Bruce Golding: Pressure MPs on impeachment law
Days after the ruling Jamaica Labour Party (JLP) sought to isolate Westmoreland Central Member of Parliament George Wright over a smouldering assault scandal, former Prime Minister Bruce Golding has urged the public to force lawmakers’ hands in...
Days after the ruling Jamaica Labour Party (JLP) sought to isolate Westmoreland Central Member of Parliament George Wright over a smouldering assault scandal, former Prime Minister Bruce Golding has urged the public to force lawmakers’ hands in retabling impeachment legislation.
That position is moot amid the disclosure Monday evening that Belmont Road has approved an application from Wright to take a leave of absence from the JLP and that he has been relieved of all party duties.
The governing party said last week that Wright was being sidelined from its parliamentary caucus as public outrage flared over whether he was the aggressor in a viral video pummelling a woman with his fists and a stool.
Wright’s attorney Able-Don Foote has not declared that his client was not the perpetrator in the April 6 video that coincides with police reports filed by both the MP and his partner, Tannisha Singh. The police have dropped the case because the couple have been uncooperative.
Golding, a former leader of the JLP, said that Jamaicans held the key to resurrecting impeachment as a civic defence to breach of trust. He did not pronounce a perspective on the allegations surrounding Wright.
‘It is going to be important for the public to let its voice be heard ... ; it deals with holding public officials to account and, therefore, it’s a question of how much public support can be generated around it,” Golding told The Gleaner on Tuesday.
Under the Golding administration of 2007, then Justice Minister Delroy Chuck laid a bill in Parliament in 2011 to allow for the impeachment of public officials. The proposed statute eventually fell off the table and was never reintroduced.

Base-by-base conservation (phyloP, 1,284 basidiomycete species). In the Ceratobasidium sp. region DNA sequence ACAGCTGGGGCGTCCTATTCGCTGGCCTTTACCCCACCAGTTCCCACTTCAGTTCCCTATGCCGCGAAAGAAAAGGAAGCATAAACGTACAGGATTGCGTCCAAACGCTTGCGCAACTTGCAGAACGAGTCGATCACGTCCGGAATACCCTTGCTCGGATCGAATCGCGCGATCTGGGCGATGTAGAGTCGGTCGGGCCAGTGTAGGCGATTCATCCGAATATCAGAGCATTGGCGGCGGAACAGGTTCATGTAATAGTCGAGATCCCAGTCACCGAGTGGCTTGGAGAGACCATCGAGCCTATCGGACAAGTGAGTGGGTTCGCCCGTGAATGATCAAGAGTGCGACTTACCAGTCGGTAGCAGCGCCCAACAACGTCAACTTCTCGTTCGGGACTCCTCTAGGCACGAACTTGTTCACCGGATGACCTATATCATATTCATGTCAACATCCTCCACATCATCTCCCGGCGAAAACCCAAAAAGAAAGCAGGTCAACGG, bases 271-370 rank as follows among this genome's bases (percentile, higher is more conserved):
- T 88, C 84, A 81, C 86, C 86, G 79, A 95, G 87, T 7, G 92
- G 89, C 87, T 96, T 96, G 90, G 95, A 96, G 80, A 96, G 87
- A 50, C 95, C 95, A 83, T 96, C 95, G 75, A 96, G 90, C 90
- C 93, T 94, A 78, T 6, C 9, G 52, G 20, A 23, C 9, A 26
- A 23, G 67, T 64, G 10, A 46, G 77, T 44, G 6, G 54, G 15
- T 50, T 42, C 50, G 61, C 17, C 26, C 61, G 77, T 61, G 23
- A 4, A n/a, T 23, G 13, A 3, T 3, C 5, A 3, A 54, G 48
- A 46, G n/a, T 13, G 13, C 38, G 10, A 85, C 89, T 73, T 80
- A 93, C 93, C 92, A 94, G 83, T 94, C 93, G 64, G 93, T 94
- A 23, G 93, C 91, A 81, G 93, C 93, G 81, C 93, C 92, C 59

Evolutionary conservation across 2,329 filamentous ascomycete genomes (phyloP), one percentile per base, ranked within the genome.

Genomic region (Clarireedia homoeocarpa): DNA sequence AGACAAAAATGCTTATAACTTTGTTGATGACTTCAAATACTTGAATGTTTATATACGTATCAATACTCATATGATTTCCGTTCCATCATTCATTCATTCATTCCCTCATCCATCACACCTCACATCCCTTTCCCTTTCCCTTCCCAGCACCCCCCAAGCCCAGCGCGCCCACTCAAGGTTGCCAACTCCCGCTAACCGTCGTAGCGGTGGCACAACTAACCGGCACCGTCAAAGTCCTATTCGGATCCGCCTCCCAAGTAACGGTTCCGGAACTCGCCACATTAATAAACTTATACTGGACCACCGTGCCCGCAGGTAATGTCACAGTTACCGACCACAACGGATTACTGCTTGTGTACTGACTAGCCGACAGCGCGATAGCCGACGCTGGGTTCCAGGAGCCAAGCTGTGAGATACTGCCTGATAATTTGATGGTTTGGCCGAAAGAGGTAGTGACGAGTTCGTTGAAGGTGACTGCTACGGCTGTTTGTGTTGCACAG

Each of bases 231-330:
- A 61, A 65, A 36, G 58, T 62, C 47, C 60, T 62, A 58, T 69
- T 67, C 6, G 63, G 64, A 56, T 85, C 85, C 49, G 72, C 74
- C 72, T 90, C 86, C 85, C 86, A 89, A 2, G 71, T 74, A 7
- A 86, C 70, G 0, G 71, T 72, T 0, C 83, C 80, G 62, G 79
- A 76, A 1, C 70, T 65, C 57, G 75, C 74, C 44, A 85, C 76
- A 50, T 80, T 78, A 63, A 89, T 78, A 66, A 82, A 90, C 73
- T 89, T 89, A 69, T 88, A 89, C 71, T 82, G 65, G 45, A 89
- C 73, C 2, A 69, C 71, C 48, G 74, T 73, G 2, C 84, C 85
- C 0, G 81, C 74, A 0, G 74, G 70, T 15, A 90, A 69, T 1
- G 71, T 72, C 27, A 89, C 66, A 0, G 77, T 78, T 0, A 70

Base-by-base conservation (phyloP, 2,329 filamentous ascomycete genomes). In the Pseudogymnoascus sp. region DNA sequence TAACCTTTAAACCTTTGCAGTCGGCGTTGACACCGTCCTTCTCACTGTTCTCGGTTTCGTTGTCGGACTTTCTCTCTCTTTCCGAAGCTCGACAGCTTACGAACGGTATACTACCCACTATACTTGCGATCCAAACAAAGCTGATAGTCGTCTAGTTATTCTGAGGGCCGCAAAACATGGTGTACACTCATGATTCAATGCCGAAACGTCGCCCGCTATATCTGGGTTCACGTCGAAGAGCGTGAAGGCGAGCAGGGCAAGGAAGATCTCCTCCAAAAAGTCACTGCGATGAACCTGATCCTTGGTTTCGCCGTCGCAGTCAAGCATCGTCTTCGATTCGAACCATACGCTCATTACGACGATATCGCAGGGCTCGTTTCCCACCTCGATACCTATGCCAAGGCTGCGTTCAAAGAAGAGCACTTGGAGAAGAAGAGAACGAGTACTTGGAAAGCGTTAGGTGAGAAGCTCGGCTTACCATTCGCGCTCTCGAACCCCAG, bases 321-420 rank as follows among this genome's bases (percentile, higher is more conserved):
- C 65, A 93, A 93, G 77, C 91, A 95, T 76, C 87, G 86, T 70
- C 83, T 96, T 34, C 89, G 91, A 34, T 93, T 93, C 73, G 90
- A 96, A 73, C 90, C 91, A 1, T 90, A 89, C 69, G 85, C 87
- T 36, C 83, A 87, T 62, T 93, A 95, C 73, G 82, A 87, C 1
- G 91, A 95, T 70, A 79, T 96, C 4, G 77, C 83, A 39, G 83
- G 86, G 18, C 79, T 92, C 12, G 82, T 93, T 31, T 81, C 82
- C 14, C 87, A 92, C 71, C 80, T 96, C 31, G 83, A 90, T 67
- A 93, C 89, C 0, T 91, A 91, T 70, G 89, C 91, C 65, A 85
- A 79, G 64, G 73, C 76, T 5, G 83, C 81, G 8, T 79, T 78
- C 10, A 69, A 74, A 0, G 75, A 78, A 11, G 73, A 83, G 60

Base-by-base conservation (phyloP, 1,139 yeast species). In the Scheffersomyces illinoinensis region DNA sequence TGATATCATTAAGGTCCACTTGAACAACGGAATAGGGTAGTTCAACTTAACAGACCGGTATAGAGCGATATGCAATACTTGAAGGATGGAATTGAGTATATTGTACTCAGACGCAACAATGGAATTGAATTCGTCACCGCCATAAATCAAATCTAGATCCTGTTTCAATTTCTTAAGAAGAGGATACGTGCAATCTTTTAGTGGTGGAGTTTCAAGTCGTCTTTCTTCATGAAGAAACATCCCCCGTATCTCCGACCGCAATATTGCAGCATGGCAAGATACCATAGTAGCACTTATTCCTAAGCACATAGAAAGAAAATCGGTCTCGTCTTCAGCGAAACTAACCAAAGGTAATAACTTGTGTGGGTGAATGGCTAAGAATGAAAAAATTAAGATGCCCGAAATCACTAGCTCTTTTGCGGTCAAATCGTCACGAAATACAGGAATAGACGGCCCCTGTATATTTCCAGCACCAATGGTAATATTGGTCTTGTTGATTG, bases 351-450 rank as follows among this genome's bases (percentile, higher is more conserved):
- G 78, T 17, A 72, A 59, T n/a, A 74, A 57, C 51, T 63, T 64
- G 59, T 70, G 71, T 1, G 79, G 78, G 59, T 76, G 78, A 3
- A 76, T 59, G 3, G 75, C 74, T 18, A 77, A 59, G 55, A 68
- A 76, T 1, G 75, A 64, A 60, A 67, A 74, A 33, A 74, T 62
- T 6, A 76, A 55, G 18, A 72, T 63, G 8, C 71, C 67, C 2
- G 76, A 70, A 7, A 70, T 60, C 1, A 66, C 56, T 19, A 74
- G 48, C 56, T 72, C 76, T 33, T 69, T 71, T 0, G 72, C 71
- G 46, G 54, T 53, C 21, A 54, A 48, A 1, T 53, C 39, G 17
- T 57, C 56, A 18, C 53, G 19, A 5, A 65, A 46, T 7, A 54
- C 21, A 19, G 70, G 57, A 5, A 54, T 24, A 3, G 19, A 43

Impeachment legislation is one of the unfulfilled promises of Golding’s anointed successor Andrew Holness, who had pledged to take the matter to Parliament for debate and passage.
Golding said that legislation to impeach public officials who ran afoul of the law was included in the Jamaica Labour Party manifesto in the run-up to the 2007 general election.
“I don’t know whether there has been any rethinking, but I certainly believe that it is something that ought to be revisited. It is something that applies to senior officials of government, both elected and non-elected,” he said.
The former prime minister noted that at least two civil-society groups have in the last few days have called for Parliament to put back on its agenda the impeachment legislation. The proposed law was first agreed on by a bipartisan parliamentary committee in 1995.
After shutting down an attempt by the Leader of Opposition Business Anthony Hylton to move a motion last week for the suspension of Wright, Speaker Marisa Dalrymple Philibert is expected to address the issue in the House today.
Last Friday, the police said that they had closed the assault case involving Wright.
Singh and Wright, who had made separate reports of abuse against each other to the police, had indicated that they no longer wished to press charges.
Up to late Monday, the parliamentary Opposition was mulling its next move after a motion it sought to introduce last week calling for the suspension of Wright, was blocked by Dalrymple Philibert. The Speaker shut down the motion insisting that there was no evidence of a criminal charge against a member of the house.
Leader of the Opposition Mark Golding told The Gleaner on Monday that he would not be “comfortable” with Wright sitting among his side.
However, he said that claims that Wright was an “independent” member of the house were misleading, noting that his understanding was that the Westmoreland Central MP was still a member of the JLP.